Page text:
Angel Hair Jam – How to Make Pumpkin Jam and What Can You Make With It?

Angel Hair Jam or Cabello de Angel in Spanish is the perfect confection for this time of year, the sweet caramelized fibres of pumpkin with the light aroma of cinnamon. Rather than using it as a spread it is often used as a pastry filling in various Spanish baked goods. Who says it has to be pumpkin spice everything this time of year? This is another great way to enjoy your pumpkin this fall and it is great fun to make, although there might be some violence involved in the process. Check out this recipe to find out more.

Cabello de Angel, also called cidra, used to be the bane of my existence when I was a kid. On every holiday to Spain, which was the only place we ever went, whenever my mother would buy a sweet treat she would always buy these various Spanish pastries that were always filled with Cabello de Angel and I hated them. They were too sweet made with puff pastry or a crumbly crust, covered with some powdered sugar. Can you just buy any other cake or dessert? Anything else? Nope, always the same once and if she had known that you can buy Cabello de Angel in cans she would have brought them home and made my birthday cake with it, too. I’m sure she wasn’t aware that she did it, but she just had the nostalgic food of my childhood goggles on that refuse to let you see anything other than what you had growing up. I was also very bad asserting myself, so I suffered through the pastries, or rather didn’t have any, and the birthday cake that I did not like that much. They say your taste changes all seven years, and I don’t know when it changed, but I like Cabello de Angel now. Or maybe I just like my own, who knows. Even though I was never crazy about it, when I saw a kind of pumpkin you could use to make it (not the ideal one but I made do) I figured I would give it a try. Here is everything I learned from this experiment.

What is Cabello de Angel?

Cabello de Angel, also called Dulce de Calabaza, literally translates to the angel hair but unlike the decoration with the same name this one is a sweet confection that can be used in a variety of pastries. It is made by caramelizing the fibres of certain kinds of gourds, in Spain the most common variety uses the fig-leaf gourd but any fibrous cucurbits can be used. The colour will then turn very lightly yellow unlike the one I made using Spaghetti squash which turned into a very golden yellow. Although in terms of colour this looks a lot more angelic to me as angels always seem to be portrayed as blond, which is a problem in itself. In some South American countries they also make it using mango, which is quite interesting. Finding the origin of this confection is actually really difficult, hours of research I am non-the-wiser. According to the English Wikipedia page (here) Cabello de Angel originated in Mallorca, which is a fact I found nowhere else so it has to be true. Cabello de Angel seems to have been around so long that no one seems to know where it is actually from.

How to Make Cabello de Angel?

I won’t lie to you, this is a lot of work. To make Cabello de Angel you also need the what seems to be the hardest pumpkin varieties, which can make this really difficult. I tried taking a knife to one of my Spaghetti squashes and I would not recommend that. Anybody who recommends that method on the internet should be banned, it is straight-up dangerous. Here I will show you how I made it, which was relatively easy (once I put the knife away) and not dangerous (still have all of my fingers intact and no sharp knife sticking out of my belly, which could have been quite timely considering that Halloween is right around the corner). It is also a great way to get your frustrations out of your system. Some people do therapy, I wrap Spaghetti squash in a kitchen towel and throw it onto a concrete ground thinking of the people who have wronged me until it breaks apart. You cannot argue with the results, I slept well that night.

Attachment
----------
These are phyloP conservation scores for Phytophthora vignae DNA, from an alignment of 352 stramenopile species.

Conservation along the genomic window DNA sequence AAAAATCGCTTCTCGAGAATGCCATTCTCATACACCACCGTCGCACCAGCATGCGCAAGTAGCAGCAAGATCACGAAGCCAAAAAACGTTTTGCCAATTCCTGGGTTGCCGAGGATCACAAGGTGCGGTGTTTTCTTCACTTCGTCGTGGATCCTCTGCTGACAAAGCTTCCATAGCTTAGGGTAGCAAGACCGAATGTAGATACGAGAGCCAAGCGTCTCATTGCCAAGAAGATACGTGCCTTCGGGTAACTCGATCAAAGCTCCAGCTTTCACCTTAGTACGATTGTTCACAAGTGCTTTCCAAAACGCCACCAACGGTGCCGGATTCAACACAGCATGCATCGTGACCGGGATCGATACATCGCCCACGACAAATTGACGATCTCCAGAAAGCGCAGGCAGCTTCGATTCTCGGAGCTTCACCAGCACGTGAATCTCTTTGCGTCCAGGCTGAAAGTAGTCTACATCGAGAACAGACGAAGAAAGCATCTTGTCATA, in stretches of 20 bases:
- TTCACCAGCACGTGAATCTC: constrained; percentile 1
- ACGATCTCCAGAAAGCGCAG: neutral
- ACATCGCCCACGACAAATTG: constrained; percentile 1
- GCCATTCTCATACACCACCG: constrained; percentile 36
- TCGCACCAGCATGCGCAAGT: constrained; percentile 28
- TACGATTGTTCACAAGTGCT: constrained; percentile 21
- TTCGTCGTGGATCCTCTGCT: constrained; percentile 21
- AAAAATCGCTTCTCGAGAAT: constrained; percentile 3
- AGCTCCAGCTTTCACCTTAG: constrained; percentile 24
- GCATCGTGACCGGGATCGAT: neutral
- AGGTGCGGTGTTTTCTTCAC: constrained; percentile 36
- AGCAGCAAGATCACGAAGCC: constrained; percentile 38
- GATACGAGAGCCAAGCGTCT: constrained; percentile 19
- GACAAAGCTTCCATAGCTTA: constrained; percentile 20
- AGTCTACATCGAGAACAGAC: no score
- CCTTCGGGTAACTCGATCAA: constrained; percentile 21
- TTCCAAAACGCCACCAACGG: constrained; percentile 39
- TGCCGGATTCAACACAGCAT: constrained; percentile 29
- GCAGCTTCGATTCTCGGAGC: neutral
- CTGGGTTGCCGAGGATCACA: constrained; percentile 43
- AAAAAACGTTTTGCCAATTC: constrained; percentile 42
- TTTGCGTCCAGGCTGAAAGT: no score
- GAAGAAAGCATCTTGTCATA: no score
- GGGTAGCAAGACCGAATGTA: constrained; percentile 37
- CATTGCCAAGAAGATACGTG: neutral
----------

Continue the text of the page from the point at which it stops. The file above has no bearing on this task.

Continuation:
Cabello de Angel

• Any fibrous pumpkin (for example fig-leaf gourd or Spaghetti squash)
• Sugar
• Lemon juice
• Cinnamon stick

1. Wash the pumpkin and wrap it in a kitchen towel. Go outside and throw it on hard ground (not grass) until it breaks apart. Remove the seeds (can be roasted) and the guts.
2. Add the pumpkin to a large pot and cover it with water. Bring everything to a boil until fork-tender. Drain the pumpkin and leave it to cool enough to handle.
3. Scrape the fibres away from the skin with a fork and put it into a bowl. Drain the pulp in a sieve to remove excess water.
4. Weigh the pumpkin pulp and add half the weight in sugar. Add the juice of one lemon and a cinnamon stick per one kilo of pulp. You can also omit the cinnamon stick and add ground cinnamon to taste.
5. Now bring everything to a boil and all the excess moisture evaporate until the pulp is golden and relatively dry. Keep stirring it in the process to make sure it doesn’t burn at the bottom of the pot. When you caramelize it too much it can turn too hard, almost candied. It is better to think of it as a loose puree consistency once done.
6. Fill the angel hair jam into sterilised jars and leave them to cool. Use it as a spread or as a filling for puff pastry and pastry dough.

A pumpkin spiced latte is not the only way to enjoy pumpkin this time of year, although it certainly is the most basic and popular. Maybe you would like to try enjoying pumpkin the traditionally Spanish (as far as I know, boy have I browsed the web to figure it out) way. You can used it as a jam or pastry filling. I will certainly introduce you to my further experiments with it, I mean I only made five jars of it and I like it now. I may pass the recipe on to my mother. I hope you enjoyed this quite lengthy post and have a wonderful day!

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